Motorists using Vicksburg Lane in Plymouth drive too fast and crash too often.
With the goal of reducing speeds and improving safety, the west metro city will put the heavily traveled north-south thoroughfare between Chankahda Trail and Old Rockford Road on a "road diet" this fall. Crews will restripe the road, shrinking it from two travel lanes in each direction to one with a shared left turn lane in the center.
"We have a safety concern related to crashes, and we have excessive speeding," said Deputy Public Works Director Chris LaBounty. In looking for solutions, "one that has been proven to work with this amount of traffic is a four-to-three conversion."
Between 10,000 and 13,000 vehicles a day travel on Vicksburg, where the speed limit is 45 mph on the north and south ends of the corridor and 50 mph in the middle. A study by consultant Alliant Engineering found that a majority of drivers exceed the speed limit by 5 to 7 mph. The report also found that from 2018 to 2022 there had been 103 crashes on the 3-mile segment that will get the new treatment. Finally, five of 11 intersections on the corridor had crash rates above the state average.
"We hear very regularly complaints from residents they feel uncomfortable leaving their neighborhood or entering their neighborhood," LaBounty said. "They also say they have visually seen near misses. I personally have seen videos where motorcycles or vehicles nearly got hit."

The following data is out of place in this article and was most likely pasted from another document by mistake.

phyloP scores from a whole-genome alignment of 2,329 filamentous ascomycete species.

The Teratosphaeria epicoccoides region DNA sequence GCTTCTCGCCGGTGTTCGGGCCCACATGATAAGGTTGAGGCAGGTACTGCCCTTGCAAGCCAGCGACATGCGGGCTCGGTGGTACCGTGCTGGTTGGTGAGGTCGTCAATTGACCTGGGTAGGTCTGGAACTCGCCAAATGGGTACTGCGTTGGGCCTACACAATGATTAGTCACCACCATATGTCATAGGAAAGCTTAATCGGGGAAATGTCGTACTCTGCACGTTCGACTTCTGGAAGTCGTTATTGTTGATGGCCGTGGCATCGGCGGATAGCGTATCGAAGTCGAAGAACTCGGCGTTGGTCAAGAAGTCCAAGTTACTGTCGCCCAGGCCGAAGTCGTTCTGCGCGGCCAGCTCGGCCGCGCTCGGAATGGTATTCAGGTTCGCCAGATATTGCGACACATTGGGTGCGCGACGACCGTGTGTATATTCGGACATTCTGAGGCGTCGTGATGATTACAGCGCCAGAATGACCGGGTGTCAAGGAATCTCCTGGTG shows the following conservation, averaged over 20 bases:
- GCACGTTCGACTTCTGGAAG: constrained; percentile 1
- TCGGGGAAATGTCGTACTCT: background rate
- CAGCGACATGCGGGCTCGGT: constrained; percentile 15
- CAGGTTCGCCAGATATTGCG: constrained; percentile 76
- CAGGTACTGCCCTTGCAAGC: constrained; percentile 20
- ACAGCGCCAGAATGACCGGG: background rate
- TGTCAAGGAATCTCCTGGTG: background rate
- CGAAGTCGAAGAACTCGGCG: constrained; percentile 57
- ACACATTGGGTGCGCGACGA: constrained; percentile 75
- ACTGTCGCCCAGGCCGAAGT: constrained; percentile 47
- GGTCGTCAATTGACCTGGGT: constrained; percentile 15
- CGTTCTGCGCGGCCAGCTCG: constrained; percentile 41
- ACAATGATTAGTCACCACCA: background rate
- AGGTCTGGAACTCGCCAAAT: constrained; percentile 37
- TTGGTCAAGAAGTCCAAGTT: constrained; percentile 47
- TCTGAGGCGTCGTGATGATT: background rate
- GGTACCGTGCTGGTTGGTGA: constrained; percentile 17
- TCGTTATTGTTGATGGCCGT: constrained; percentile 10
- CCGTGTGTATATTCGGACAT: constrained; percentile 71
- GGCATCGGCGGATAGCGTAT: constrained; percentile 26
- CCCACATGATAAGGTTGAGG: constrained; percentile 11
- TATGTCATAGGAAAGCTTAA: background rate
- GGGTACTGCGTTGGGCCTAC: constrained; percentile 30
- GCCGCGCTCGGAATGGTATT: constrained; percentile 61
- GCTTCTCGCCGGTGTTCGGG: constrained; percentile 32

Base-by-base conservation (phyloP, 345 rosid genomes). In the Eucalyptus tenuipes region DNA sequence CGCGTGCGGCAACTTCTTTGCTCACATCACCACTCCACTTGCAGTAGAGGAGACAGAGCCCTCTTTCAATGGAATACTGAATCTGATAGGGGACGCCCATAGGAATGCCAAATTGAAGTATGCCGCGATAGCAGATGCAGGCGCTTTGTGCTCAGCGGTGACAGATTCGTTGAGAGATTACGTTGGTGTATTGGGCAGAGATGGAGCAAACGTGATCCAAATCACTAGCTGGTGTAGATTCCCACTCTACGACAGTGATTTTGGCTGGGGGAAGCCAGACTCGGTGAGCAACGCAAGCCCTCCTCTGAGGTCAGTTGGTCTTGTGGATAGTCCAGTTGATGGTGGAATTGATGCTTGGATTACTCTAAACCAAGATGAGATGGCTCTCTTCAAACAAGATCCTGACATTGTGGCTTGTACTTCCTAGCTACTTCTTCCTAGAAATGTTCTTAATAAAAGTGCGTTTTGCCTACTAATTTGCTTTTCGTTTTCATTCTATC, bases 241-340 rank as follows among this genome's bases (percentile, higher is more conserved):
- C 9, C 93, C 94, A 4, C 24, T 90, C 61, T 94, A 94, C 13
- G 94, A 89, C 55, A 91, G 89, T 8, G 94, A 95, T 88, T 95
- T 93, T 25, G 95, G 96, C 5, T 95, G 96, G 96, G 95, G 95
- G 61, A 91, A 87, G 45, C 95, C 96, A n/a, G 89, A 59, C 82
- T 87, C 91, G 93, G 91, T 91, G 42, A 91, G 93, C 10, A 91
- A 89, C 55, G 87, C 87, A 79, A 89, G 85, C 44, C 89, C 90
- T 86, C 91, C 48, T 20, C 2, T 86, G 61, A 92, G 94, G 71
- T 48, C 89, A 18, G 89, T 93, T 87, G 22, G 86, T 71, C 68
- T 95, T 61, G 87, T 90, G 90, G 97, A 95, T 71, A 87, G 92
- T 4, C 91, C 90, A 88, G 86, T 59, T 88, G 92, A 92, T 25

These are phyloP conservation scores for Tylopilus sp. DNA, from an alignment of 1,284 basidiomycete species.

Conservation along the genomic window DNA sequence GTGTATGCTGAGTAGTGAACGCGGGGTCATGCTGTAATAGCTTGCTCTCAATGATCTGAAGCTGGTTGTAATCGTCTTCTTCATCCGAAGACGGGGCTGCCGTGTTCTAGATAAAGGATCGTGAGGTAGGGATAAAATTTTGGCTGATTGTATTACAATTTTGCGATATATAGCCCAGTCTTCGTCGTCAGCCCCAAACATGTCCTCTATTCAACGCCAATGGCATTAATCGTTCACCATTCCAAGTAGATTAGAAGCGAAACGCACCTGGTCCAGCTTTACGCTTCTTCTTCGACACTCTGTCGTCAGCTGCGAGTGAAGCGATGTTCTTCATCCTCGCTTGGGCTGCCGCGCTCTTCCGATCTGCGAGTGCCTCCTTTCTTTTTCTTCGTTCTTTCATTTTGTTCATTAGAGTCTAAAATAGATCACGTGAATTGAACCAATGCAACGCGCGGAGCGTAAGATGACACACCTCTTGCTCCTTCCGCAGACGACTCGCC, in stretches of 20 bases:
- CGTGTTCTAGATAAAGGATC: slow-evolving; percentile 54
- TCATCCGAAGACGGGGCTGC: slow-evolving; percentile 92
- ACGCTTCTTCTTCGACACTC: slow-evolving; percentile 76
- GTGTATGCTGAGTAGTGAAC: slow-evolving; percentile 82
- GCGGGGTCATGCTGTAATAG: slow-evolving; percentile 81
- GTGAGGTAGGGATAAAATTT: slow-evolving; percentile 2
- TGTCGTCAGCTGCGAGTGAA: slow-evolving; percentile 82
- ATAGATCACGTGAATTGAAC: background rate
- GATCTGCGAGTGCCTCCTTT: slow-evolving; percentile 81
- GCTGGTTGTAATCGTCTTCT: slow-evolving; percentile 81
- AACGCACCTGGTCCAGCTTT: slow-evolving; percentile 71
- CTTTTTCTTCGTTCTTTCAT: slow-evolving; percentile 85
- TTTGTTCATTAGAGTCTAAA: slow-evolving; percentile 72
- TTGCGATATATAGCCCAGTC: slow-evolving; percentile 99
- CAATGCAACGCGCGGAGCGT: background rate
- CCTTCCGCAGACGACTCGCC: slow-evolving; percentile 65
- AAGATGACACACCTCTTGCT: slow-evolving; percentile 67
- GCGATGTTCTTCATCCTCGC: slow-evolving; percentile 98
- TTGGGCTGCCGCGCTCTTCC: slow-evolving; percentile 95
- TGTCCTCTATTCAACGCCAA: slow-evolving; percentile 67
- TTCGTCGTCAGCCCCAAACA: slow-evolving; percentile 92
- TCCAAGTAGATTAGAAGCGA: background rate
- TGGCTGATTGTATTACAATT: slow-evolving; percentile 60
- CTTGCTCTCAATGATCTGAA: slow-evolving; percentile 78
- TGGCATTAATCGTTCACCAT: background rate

The restriped road, at a cost of $140,000, will include wider shoulders and dedicated right-turn lanes at 46th, 55th and 57th avenues. A four-lane configuration will remain in place at the signaled intersections of Vicksburg and Old Rockford Road, Schmidt Lake Road and Chankahda Trail.
LaBounty said the speed limit could drop from 50 mph to 45 mph between Schmidt Lake Road and 58th Place to maintain consistency along the corridor.
The changes, LaBounty said, are expected to reduce speeds by 5% and crashes by up to 20%.
The study found Vicksburg in its new configuration could handle current traffic volumes, but could exceed capacity in the 20 years. LaBounty said the pavement is in good shape now, but when it is due for a new surface the city could look at more right- and left-turn lanes, additional signals and other improvements.
Plymouth did a similar reconfiguration last year on Schmidt Lake Road between Peony and Fernbrook lanes and from Northwest Boulevard to Gleason Lake Drive. The results have been positive, LaBounty said.
"We think this is a cost-effective way to improve safety on this corridor with minimizing impacts to drivers," he said.
Hwy. 61 study begins
The Minnesota Department of Transportation will resurface Hwy. 61 from Interstate 94 to Lower Afton Road in St. Paul in 2027. The agency will host a meeting to discuss the project from 5 to 7 p.m. Tuesday at the Battle Creek Recreation Center, 75 Winthrop St., St. Paul.